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Wednesday, October 28, 2020
Government Council Wrapup: HUMAN TRAFFICKING UPDATE

Council Wrapup: HUMAN TRAFFICKING UPDATE

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Human trafficking is a part of real life, and it’s happening in Fort Worth.

That was the message Fort Worth Assistant Police Chief Kenneth W. Dean gave the council during its Aug. 28 work session in an update on crime in Fort Worth and how local officials are battling it.

“One of the things we pride ourselves in is we’re one of the leading agencies in the state and the nation for being and getting out there a little bit more proactively,” Dean said.

The most likely targets of human trafficking, Dean said, are children (mostly girls), immigrants and members of the LGBTQ community. Human trafficking also often has its genesis through prostitution, he said.

So far this year, the department’s Human Trafficking Unit has received 115 tips. From these, nine have turned into cases, contributing to the 40 total cases opened to date in 2018. Of those, 17 are still open and being investigated, while 39 suspects have been identified, including 34 males.

So far, 47 victims, all females, have been identified in 2018. The demographics include 27 juveniles and 20 adults.

Dispositions in federal courts include:

· One convicted for 35 years in prison.

· One convicted to four life sentences in prison.

· One convicted to a life sentence.

· Two pleaded to 15 years in prison.

· One pleaded to 10 years in prison.

· One pleaded to five years in prison.

· Five cases pending from 2016 and 2017.

Dispositions in state courts include:

· One convicted to 15 years in prison.

· One convicted to 180 days in jail.

· One convicted to four years in prison.

· One convicted to 30 days in jail.

· One convicted to eight years on probation.

· One pleaded to two years in prison.

· Seven cases pending from 2016-18.

Dean said human trafficking is particularly prevalent across Southern states, including Texas. He said the Fort Worth department is in the forefront of dealing with the situation, but there is still much work to be done.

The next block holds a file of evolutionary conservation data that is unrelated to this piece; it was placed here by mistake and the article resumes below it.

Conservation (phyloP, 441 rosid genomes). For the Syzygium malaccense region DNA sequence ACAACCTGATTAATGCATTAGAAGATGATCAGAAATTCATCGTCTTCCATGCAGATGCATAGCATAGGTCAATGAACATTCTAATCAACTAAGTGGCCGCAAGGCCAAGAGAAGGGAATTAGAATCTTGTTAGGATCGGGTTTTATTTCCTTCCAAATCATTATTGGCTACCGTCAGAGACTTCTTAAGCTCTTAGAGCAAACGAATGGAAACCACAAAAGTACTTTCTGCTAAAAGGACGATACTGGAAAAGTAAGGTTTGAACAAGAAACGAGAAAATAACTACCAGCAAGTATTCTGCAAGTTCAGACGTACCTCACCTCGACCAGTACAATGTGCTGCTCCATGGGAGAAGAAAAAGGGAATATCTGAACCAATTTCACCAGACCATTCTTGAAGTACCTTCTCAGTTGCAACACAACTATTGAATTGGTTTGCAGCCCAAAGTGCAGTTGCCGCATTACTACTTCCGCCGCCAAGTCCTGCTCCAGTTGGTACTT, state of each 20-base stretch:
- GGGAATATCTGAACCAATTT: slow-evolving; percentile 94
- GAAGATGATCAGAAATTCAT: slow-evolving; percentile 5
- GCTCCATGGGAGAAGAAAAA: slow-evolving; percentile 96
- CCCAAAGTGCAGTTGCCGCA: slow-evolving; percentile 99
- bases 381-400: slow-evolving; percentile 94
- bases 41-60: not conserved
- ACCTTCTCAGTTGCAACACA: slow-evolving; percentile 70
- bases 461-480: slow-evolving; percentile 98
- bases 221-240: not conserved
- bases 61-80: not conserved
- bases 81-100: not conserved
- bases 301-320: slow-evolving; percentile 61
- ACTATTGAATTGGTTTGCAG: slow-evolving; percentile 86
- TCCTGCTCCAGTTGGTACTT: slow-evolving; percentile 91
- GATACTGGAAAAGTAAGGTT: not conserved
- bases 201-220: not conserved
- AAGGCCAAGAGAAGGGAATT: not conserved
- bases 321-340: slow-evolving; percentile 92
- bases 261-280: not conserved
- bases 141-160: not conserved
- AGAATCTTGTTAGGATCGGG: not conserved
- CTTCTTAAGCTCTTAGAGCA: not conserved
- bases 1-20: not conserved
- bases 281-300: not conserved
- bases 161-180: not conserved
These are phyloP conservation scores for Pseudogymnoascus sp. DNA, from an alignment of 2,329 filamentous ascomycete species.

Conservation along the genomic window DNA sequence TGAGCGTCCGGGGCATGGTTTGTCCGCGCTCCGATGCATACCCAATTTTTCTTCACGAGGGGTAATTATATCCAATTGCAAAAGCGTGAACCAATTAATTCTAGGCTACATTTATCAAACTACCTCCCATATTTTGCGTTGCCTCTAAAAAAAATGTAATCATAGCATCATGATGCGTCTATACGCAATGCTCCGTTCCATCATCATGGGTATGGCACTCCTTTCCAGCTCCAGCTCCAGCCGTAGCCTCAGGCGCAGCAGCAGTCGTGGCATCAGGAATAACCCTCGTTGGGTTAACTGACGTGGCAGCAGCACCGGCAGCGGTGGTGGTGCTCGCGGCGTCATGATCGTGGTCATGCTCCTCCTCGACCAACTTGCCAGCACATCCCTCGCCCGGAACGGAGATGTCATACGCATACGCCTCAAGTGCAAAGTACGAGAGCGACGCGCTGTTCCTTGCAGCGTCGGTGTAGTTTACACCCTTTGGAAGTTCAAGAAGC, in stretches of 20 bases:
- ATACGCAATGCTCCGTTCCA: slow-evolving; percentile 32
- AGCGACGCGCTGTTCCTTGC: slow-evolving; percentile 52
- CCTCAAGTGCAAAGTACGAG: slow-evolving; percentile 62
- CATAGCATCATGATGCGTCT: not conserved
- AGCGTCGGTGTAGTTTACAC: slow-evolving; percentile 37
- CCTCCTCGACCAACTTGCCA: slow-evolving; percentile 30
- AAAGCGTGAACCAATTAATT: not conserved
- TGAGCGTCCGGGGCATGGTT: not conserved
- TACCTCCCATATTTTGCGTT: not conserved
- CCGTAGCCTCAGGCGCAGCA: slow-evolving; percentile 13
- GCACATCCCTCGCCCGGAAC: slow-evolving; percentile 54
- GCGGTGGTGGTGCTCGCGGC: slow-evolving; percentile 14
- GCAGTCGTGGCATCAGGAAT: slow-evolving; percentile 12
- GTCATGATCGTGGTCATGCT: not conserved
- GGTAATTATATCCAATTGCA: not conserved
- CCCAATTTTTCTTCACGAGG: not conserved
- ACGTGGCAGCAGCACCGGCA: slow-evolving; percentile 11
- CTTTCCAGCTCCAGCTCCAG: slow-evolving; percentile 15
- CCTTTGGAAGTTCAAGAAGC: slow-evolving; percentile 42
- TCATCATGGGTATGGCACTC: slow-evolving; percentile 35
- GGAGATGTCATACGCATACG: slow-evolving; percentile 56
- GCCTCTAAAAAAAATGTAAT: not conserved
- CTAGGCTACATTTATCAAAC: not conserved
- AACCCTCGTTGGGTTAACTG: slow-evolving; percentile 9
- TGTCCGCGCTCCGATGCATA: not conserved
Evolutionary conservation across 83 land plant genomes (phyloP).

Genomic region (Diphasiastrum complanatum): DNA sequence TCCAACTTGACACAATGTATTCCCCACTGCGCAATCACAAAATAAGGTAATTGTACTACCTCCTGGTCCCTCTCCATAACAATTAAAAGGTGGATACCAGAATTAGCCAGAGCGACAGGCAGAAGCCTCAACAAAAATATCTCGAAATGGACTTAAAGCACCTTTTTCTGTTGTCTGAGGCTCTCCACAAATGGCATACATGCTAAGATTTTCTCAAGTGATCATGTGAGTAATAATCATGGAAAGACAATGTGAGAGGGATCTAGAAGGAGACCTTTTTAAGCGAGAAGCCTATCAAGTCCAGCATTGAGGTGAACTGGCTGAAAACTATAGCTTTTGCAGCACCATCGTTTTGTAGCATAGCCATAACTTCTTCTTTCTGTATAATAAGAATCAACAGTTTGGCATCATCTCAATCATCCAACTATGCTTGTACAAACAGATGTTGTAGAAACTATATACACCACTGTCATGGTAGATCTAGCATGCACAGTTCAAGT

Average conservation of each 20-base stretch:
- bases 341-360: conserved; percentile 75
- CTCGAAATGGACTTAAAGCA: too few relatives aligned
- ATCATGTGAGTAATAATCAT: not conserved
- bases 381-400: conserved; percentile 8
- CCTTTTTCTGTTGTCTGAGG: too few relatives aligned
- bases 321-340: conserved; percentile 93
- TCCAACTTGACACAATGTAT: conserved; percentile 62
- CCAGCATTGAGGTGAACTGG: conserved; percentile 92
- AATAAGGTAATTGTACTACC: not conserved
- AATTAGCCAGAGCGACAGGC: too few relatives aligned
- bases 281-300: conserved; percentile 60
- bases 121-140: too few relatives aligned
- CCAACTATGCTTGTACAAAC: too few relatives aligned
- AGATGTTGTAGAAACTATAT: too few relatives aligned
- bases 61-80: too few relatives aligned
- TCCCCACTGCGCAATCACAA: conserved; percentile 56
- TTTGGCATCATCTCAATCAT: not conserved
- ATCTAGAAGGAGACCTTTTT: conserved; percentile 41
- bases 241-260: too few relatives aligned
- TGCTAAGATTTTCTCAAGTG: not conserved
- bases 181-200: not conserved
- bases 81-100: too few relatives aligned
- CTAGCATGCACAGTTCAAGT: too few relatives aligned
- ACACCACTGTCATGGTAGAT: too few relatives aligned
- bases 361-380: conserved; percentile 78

“We are getting out in front of it as much as we can and continue to progress,” he said.

The department continues to educate officers and the community to recognize the difference between criminal prostitution and sex trafficking. Adults may make a decision to be a prostitute. However, victims of human trafficking have no choice, he said, and juvenile victims have no choice in prostitution or human trafficking.

The department partners with the North Texas Anti-Trafficking Team, which consists of numerous organizations working with state and federal law enforcement agencies.

They host bi-weekly case updates with members of the district attorney’s office as well as numerous victim advocates. They have also developed and continue to grow the meetings with the human trafficking coalition, which has grown to 50-70 participants each month.

In addition, the Fort Worth human trafficking unit works closely with the governor’s office to create a continuum of care for child sex trafficking victims. One key point is connecting all child victims with an advocate who will assist in obtaining resources as well as serve as a mentor for years to come.

Volunteer and social service providers helping the Fort Worth department include Tarrant County 5-Stones Task Force, Traffick 911, Unbound, Alliance for Children, Lena Pope, Our Community Our Kids foster care organization, the Texas Department of Family and Protective Services and numerous churches and other volunteer groups.

Mayor Betsy Price suggested an additional outreach in schools, to which Dean responded, “We need to find a mechanism to reach all of them.”

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